First of all, it has a great title, one that grabs you immediately even if it has only an impressionistic connection to the song itself. Then there’s the music, as propulsive, melodic and tough as anything that came out of the British New Wave era. But what ultimately makes “Love Vigilantes” one of New Order’s most memorable tracks is a story with a kind of choose-your-own-interpretation ending.
“Love Vigilantes” is the first song on New Order’s third album, 1985’s Low-Life. It’s a record that established the band’s own unique potency and helped to legitimize the quartet as its own entity separate from Joy Division, its original incarnation. The song is attributed to all four band members (Bernard Sumner, Peter Hook, Stephen Morris and Gillian Gilbert), although the idea and lyrics sprung mainly from singer and guitarist Sumner.
The song’s first lines set you up for a patriotic anthem, especially when heard against the backdrop of the invigorating music: “Oh I’ve just come/From the land of the sun/From a war that must be won/In the name of truth.” Still there are clues that Sumner has something else up his sleeve. For example, there’s the way that violence is juxtaposed with grace in the second verse: “With our rifles and grenades/And some help from God.” In the refrain, the soldier telling the story pulls away from his honor and duty to express what’s in his heart: “I want to see my family/My wife and child waiting for me.”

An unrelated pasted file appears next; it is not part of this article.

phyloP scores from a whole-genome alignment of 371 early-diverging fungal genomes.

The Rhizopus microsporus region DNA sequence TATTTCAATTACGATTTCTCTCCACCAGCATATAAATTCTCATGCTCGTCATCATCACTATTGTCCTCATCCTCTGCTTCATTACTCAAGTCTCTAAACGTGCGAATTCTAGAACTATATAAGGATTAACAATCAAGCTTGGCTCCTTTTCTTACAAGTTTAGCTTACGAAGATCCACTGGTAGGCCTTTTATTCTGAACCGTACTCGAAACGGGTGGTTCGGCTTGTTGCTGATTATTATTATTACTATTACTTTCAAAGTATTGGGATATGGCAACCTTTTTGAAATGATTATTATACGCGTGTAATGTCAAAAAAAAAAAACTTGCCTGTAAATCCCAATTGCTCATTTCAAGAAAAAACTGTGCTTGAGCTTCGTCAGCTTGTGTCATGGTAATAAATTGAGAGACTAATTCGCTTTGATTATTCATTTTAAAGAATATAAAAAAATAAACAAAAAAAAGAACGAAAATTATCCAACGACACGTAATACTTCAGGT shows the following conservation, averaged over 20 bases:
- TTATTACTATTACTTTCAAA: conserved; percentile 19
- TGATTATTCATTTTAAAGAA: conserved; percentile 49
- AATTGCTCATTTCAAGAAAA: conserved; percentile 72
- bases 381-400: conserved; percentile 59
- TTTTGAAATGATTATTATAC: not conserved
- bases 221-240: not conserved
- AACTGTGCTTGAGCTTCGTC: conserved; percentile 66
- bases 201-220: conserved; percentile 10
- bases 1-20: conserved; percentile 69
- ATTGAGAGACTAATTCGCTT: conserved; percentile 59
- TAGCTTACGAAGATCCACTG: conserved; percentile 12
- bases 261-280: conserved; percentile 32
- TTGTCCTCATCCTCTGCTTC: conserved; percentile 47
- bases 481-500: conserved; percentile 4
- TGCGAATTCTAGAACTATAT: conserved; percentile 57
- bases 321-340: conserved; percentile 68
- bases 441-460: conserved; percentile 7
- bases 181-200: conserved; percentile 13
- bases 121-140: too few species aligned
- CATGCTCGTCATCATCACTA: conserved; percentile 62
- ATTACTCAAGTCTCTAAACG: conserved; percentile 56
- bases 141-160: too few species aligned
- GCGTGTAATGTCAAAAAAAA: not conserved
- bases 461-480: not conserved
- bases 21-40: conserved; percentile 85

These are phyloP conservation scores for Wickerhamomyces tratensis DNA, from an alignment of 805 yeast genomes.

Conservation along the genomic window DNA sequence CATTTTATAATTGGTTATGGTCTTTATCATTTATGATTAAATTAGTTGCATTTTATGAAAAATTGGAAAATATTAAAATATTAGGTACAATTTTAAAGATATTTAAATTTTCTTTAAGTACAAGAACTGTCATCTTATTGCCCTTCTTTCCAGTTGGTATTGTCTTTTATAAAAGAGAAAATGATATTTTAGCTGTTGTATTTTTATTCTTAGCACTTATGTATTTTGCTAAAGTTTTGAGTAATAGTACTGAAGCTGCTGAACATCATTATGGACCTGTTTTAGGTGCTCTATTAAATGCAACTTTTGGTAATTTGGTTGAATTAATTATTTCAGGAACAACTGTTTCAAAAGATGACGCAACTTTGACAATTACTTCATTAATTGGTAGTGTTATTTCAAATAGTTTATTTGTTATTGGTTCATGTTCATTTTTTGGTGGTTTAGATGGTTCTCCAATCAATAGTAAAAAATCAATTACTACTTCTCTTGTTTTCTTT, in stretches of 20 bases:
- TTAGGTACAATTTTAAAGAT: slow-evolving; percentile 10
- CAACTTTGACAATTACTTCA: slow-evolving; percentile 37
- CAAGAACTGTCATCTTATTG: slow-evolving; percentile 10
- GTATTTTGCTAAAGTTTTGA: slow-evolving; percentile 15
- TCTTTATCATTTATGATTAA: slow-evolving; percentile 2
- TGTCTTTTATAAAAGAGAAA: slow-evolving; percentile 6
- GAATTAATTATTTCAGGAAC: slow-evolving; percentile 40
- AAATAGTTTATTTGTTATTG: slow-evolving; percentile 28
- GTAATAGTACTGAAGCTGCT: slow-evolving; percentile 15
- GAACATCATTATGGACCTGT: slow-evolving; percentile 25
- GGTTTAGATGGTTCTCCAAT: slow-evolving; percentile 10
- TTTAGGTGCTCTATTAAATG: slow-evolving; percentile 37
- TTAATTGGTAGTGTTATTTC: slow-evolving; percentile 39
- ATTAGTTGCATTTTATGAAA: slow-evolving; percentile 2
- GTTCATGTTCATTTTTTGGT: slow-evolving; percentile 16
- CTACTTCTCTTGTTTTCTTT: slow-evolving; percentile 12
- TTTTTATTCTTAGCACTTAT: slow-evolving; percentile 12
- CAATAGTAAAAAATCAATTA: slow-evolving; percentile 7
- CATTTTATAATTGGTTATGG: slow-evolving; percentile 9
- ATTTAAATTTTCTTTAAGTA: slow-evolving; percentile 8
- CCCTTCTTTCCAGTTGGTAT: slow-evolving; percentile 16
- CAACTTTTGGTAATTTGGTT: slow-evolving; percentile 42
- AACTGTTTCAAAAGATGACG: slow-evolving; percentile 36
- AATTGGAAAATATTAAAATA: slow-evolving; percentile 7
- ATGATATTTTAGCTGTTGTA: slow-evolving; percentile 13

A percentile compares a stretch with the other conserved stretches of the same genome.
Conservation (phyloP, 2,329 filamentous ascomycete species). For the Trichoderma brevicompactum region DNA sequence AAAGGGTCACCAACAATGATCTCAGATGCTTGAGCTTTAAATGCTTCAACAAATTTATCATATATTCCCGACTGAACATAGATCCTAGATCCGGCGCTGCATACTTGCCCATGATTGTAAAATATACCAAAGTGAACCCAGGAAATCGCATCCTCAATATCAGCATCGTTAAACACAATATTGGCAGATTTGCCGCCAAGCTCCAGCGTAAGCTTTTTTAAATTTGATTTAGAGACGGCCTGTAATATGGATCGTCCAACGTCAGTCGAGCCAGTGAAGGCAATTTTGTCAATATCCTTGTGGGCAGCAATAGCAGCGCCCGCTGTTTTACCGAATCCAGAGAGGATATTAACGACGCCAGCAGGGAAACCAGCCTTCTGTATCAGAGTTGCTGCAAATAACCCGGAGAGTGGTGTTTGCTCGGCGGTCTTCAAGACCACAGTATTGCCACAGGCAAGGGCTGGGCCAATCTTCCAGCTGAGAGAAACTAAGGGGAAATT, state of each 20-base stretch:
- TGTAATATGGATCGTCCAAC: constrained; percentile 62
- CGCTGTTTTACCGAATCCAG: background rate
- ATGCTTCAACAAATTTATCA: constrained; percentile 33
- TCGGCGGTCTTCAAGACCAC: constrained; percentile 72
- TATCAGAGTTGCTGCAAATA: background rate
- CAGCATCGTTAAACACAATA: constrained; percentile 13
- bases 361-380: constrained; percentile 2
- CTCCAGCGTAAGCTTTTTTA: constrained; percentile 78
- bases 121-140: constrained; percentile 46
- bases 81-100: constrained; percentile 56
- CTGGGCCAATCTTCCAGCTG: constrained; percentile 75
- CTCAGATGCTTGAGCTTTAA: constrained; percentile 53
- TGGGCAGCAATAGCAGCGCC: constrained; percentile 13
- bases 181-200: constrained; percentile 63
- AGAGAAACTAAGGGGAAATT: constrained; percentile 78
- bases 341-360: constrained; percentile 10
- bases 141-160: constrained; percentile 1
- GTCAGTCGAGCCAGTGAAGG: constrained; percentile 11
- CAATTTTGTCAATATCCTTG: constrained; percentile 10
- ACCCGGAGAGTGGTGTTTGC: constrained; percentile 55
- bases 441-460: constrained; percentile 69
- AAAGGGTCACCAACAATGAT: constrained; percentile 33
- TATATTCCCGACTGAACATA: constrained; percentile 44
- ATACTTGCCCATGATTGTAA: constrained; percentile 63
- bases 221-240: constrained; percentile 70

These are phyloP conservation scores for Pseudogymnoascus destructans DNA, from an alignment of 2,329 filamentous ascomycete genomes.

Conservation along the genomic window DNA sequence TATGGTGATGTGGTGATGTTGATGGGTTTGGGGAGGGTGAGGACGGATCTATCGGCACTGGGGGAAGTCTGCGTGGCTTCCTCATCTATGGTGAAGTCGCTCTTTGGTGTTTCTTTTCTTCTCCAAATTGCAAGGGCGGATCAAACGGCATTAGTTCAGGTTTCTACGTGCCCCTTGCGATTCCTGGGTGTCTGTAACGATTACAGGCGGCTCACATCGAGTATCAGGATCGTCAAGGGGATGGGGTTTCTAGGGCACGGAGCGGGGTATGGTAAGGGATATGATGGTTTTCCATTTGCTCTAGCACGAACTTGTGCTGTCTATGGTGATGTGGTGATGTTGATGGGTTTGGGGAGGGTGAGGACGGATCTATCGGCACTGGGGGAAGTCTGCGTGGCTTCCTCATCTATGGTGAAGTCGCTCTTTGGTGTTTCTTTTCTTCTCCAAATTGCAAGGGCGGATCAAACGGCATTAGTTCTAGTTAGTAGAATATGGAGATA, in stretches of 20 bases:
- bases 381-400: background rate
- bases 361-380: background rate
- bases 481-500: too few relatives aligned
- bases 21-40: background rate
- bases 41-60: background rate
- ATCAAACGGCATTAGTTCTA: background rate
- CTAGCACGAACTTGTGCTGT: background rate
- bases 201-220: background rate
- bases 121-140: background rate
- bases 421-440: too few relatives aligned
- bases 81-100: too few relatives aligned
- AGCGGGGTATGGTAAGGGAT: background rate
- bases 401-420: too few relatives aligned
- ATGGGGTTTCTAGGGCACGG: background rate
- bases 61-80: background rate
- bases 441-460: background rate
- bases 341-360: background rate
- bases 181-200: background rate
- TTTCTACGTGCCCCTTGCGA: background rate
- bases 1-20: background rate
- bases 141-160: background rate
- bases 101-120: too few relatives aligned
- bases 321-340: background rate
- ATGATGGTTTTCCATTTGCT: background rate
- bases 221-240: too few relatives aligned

In the second verse, the soldier joyfully recounts that he has been given the opportunity to return home from the battlefield. “For my... Sign In to Keep Reading